Where we are at with Triage

So as of today (being the 29th of November), we had our last play-test yesterday which should be the more or less finished game with polishing. We have until this Friday night to upload the builds of our game to itch.io.
So here's what has happened with Triage for the past few weeks...

Game Feel

This is something we've had trouble nailing down, we've been through different iterations of gurney movement, map design and control input. First we had a physics related movement system which involved using the mouse and dragging the gurneys in the direction you want them to move. The speed increased over time for the longer the player was dragging it, this is something we've gotten feedback on to switch over to "how far the cursor is from the gurney, should dictate its speed".

Currently, we've ditched the physics implementation that for a controller input method where the gurney's had a set speed they travel at the player simply moves them around using the analog stick. Even this current implementation has it's bugs (The gurney sometimes just wants to only move left and a high velocity).


The feedback received from the play-tests really gave us an idea of what players thought about of the game. Going back to their interpretation of the game from either the pitch or what was explained throughout the development.

Sometimes the changes we made to address a certain point in the feedback created an issue where it wasn't implemented properly, not exactly what the feedback suggested. Or ended up creating more bugs which subtracted from the user experience.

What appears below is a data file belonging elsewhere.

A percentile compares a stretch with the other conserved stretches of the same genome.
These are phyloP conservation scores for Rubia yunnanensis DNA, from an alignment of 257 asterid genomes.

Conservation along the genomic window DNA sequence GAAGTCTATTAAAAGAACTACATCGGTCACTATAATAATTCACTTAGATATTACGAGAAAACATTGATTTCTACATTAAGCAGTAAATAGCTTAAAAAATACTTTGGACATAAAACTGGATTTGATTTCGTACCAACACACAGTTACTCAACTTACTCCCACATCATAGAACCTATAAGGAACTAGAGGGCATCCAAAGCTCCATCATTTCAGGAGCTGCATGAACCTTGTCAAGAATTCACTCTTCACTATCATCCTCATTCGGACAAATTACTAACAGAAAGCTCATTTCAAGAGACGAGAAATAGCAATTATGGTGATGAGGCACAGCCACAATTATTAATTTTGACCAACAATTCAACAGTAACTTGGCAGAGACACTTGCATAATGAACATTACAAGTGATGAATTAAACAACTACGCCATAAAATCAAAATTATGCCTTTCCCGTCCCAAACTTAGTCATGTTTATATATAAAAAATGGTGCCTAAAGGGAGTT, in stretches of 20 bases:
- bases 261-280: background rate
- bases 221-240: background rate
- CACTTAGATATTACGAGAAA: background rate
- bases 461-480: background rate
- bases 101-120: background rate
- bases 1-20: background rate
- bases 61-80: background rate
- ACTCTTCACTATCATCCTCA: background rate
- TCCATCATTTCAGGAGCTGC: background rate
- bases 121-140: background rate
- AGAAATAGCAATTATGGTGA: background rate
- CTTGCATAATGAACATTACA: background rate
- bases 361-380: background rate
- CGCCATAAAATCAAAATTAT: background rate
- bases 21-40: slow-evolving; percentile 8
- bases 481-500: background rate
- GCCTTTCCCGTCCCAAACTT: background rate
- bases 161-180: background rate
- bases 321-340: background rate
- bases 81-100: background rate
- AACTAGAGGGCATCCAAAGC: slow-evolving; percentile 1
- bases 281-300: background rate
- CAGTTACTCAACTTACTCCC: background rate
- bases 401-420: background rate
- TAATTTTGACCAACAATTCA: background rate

Either way I felt like we never sat down as a whole group and went through what we needed to do to address what we've been given for the next play-test. This did happen to a degree but we've always had at least one or two members away that day and then either they lack catching up on their own accord or we simply get too invested into what we're trying to address.

So for a "next time", I really want to address this with whatever group I'm working with, so we can lay down a foundation that we can build upon for that project. Which lets us do these things with a great deal of efficiency and time management.

Work Load

Something that seemed quite evident with this project. The work load was distributed with our management tool (HacknPlan), but it ended up being that one person was mainly doing the committing this project.
Note: I removed the names and avatars from the cards so it doesn't look like I'm pointing fingers at one person (not that I am). This is more of an observation that I noticed.

#1 held 26 commits being the most for this project. Either the other devs simply compiled more changes into each commit which is a thing that people do in Source Control. Either way, another somewhat large thing to point out is the commit/changes over the month of development. You can gather that towards the end of the project, commit frequency spiked which is a possible symbol of poor time management as you shouldn't leave everything to the last minute.

So from what I'm taking away from this, is that Team Communication needs to be improved, along with Time Management and the effective use of our management tool, HacknPlan.

Tom Lynn

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